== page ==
On Tuesday night, the Blue Valley School Board will meet to hold a hearing on its mask requirements, after several complaints from parents. A newly passed state law requires school boards to conduct a hearing if a parent challenges a district’s COVID rules.
In the November general election, voter turnout topped 80% in some parts of our metro. How many people will show up for Tuesday’s local elections? The earnings tax is on the ballot in Kansas City and dozens of local school board and council seats will be decided.
If you live in Kansas, local election races were moved by state law to the November ballot, so you have nothing to decide on Tuesday. But you do have a major stake in the outcome.
On the ballot is the 1% earnings tax that anyone who works in Kansas City, Missouri, has to pay, even if you just commute into the city from Lenexa, Leawood or Lee’s Summit.
While there is no formal campaign against the tax, if it’s rejected by voters on Tuesday, the earnings tax won’t just disappear overnight.
According to Missouri law, if the tax is repealed it will reduce by 0.1% every year until the tax hits zero. So that would give the city 10 years to come up with an alternative.
Before the pandemic hit, the tax was bringing in more than $290 million a year. The money was being used to fund a broad range of basic city services, from snow and trash removal to pothole repair and codes inspection. Part of the money is also used to fund police officer and firefighter salaries.
Last year, Missouri voters approved expanding the state’s Medicaid program to provide health care coverage to about 275,000 low income residents. But are state lawmakers about to scuttle the measure by refusing to fund it?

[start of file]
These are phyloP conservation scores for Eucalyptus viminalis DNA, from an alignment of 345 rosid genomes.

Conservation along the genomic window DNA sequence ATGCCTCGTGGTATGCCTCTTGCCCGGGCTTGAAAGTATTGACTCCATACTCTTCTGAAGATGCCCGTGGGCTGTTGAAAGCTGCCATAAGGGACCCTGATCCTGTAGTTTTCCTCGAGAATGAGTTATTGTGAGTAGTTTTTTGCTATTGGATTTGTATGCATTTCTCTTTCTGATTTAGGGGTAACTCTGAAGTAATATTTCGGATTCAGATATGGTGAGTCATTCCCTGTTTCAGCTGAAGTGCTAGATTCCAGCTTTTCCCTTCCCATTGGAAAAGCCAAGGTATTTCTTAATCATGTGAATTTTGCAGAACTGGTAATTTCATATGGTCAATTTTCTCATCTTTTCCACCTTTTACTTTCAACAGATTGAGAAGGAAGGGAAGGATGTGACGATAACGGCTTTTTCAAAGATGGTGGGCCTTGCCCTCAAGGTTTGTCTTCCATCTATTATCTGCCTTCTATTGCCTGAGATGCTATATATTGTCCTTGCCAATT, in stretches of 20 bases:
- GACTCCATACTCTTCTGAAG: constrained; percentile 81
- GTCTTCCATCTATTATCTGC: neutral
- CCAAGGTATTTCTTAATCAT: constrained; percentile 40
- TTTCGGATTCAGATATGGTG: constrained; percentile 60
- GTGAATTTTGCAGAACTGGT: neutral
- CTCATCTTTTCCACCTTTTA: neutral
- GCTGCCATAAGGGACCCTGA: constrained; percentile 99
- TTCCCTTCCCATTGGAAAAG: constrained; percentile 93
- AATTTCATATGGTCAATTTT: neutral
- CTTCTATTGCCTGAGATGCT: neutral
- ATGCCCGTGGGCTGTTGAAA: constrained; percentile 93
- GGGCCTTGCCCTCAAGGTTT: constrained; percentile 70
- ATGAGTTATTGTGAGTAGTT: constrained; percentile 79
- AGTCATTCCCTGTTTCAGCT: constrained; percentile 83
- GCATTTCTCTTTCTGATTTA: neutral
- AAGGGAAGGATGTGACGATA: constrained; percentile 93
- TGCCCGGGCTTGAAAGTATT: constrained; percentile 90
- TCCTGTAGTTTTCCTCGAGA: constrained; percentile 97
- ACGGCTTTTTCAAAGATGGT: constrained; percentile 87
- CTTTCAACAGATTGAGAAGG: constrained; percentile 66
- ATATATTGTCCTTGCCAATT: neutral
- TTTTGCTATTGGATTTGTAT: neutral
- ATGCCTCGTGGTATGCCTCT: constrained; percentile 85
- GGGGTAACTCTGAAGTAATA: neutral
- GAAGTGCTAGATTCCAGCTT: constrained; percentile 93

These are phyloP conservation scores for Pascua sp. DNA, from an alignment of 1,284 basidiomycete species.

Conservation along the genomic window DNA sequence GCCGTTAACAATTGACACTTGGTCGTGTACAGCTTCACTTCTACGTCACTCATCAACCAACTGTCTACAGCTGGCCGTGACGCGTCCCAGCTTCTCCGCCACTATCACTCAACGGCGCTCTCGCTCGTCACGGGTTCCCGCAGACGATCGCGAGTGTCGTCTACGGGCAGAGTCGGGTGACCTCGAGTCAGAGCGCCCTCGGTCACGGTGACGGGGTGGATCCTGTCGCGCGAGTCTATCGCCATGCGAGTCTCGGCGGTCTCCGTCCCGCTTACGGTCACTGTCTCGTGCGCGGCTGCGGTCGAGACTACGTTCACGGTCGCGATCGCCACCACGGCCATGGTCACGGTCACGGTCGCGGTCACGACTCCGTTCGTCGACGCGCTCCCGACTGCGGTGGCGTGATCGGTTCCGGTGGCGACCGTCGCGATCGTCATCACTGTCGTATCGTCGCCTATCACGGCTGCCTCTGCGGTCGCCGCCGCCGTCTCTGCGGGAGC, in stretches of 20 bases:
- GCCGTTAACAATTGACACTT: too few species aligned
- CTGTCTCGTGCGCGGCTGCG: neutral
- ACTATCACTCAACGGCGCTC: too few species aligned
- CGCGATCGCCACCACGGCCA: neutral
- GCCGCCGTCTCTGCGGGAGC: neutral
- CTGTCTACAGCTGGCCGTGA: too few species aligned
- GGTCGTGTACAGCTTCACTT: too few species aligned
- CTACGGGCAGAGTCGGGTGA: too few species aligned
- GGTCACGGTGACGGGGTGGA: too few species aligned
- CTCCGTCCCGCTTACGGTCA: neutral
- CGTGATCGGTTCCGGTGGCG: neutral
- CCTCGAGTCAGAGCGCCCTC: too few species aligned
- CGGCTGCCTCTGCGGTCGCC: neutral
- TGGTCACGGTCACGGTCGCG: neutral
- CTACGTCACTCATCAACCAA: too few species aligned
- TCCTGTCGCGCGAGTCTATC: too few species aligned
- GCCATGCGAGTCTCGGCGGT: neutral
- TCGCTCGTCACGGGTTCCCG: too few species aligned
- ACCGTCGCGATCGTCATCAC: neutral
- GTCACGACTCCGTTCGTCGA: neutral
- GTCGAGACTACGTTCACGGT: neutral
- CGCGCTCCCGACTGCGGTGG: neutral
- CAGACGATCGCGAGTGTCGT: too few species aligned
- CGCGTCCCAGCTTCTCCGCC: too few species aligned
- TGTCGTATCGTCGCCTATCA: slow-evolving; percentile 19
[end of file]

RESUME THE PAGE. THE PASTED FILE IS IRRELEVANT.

That’s a storyline now getting national attention.
Last week, the Missouri House voted against allocating any money to the expansion effort. This week, the debate moves to the Missouri Senate where lawmakers are considered more favorable to the voter approved measure.
Expanding Medicaid comes with a $1.6 billion price tag. But most of that is paid for by the federal government. Missouri is on the hook for about $130 million. Some lawmakers say the state can’t afford to take on that cost following a tough pandemic year. And this is not a one-off payment but a yearly commitment.
For those keeping score, 37 other states have already approved Medicaid expansion. Neighboring Kansas isn’t one of them. Gov Laura Kelly has proposed paying for it with revenue from legalizing medical marijuana. But that idea has been met with opposition from the Republican controlled legislature.
Amid growing concern over homelessness in Kansas City, is a fix on the way?
This week, President Joe Biden is expected to flesh out the details of a new $2 trillion infrastructure plan.
In addition to modernizing roads and bridges, the president’s proposal is slated to be heavy on what some in the White House are calling “human infrastructure,” and that includes massive new investments in affordable housing.